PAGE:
Monday, July 13, 2009

Wetland Watching

It was such a nice day on Sunday I decided to go on a bicycle trip in the ravines. An unintended consequence of the civic worker's strike is that the fields of grass are no longer mowed. As soon as I entered the ravine, I was pleasantly surprised by the fragrant fields of clover that now cover the grass. Maybe once the strike is over we can get Parks to mow less often. It will be cheaper and produce more flowers. The parks will smell better and the bees will be very happy!

One of the places I stopped at was the Goulding wetland. At the pond, the water level was lower but that was to be expected. The water source for this pond is solely from ground water so as it fluctuates, so does the pond. This is normal for a wetland of this type and many of the plant species that are found along the shoreline are adapted to these conditions.

Along with the plants I spotted a couple of mallard ducks as well as the usual coterie of butterflies, dragonflies, water striders and other assorted insects.



Goulding Wetland


Another view of the wetland

A pair of Mallard Ducks (Anas platyrhynchos) forage for food along the pond edge.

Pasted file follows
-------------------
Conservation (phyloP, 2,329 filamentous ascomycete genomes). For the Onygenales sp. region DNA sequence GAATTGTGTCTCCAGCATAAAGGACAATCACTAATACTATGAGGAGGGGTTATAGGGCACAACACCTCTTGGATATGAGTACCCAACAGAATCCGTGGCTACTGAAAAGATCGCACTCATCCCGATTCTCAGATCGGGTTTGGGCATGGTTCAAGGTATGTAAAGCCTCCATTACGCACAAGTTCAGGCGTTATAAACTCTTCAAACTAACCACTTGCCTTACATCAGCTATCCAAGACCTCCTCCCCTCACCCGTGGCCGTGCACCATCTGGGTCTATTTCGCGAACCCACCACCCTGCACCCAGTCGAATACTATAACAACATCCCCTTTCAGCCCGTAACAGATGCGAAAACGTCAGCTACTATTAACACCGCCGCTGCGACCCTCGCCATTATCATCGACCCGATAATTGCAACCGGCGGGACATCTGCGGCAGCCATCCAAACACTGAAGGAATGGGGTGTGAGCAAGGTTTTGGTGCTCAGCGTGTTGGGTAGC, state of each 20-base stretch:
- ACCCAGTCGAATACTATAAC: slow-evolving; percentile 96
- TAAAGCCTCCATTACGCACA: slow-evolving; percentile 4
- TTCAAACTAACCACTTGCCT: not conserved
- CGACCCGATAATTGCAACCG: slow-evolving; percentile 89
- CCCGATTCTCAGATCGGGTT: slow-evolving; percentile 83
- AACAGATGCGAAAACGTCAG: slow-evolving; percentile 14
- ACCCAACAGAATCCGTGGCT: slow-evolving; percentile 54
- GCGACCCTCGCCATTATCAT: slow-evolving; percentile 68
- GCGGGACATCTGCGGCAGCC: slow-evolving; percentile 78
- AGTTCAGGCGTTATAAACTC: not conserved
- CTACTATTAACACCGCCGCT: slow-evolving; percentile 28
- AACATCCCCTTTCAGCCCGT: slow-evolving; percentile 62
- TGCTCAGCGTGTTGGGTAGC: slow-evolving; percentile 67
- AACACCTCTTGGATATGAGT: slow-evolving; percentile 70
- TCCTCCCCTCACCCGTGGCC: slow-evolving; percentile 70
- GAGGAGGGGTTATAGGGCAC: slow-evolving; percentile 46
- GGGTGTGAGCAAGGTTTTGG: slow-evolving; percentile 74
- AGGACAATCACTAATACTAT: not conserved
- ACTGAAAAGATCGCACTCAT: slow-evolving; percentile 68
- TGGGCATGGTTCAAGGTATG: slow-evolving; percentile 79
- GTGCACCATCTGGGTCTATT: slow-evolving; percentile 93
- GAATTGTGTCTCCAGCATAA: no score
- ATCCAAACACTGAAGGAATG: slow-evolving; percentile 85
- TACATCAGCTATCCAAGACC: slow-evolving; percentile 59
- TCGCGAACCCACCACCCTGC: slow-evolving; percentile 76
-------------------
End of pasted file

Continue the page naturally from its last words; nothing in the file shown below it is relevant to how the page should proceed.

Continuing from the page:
I also visited my old stomping grounds at the Beechwood Wetland. I saw some frogs and turtles there which is a good sign of a healthy pond.


Beechwood wetland

A Green Frog (Rana clamitans) at the water's edge resting in a pile of what looks like raccoon crap. Scatologists: eat your heart out!

I noticed a turtle lurking just below this lily pad. This is the first turtle I've ever seen at Beechwood. I couldn't tell the species but I think it's a Painted Turtle (Chrymemus picta picta).

A single Purple Loosestrife (Lythrum salicaria) was growing at the water's edge.


Not far from the pond a cluster of Fringed Loosestrife (Lysimachia ciliata) was growing. This plant shares the name with the purple flowering plant but is in fact in a different family. Also this one is native while Purple Loosestrife is a non-native exotic.

2 comments:

Marnie said...

Hi, nice tour of the wetlands.

Raccoon poop isn't so hard to identify -- I get a fresh sample on my deck several times a week. :(

As it happens, this morning I dug up (with varying success) a bunch of purple loosestrife that was getting a foothold towards the north end of the pond, as well as that one in your picture.

Great turtle -- I've never seen one in the pond. (Just those snappers earlier in the season.) It looks quite large.

Kristine Elizabeth Maitland said...

Funny you mention bees. They have been on my mind for a while since I first heard two years about (from CBC in North Bay) about their rapid disappearance.

It would be good to work with the amateur beekeepers to ensure that we have bees near the Don. Last I heard, the Toronto Group was keeping their hives in Guelph.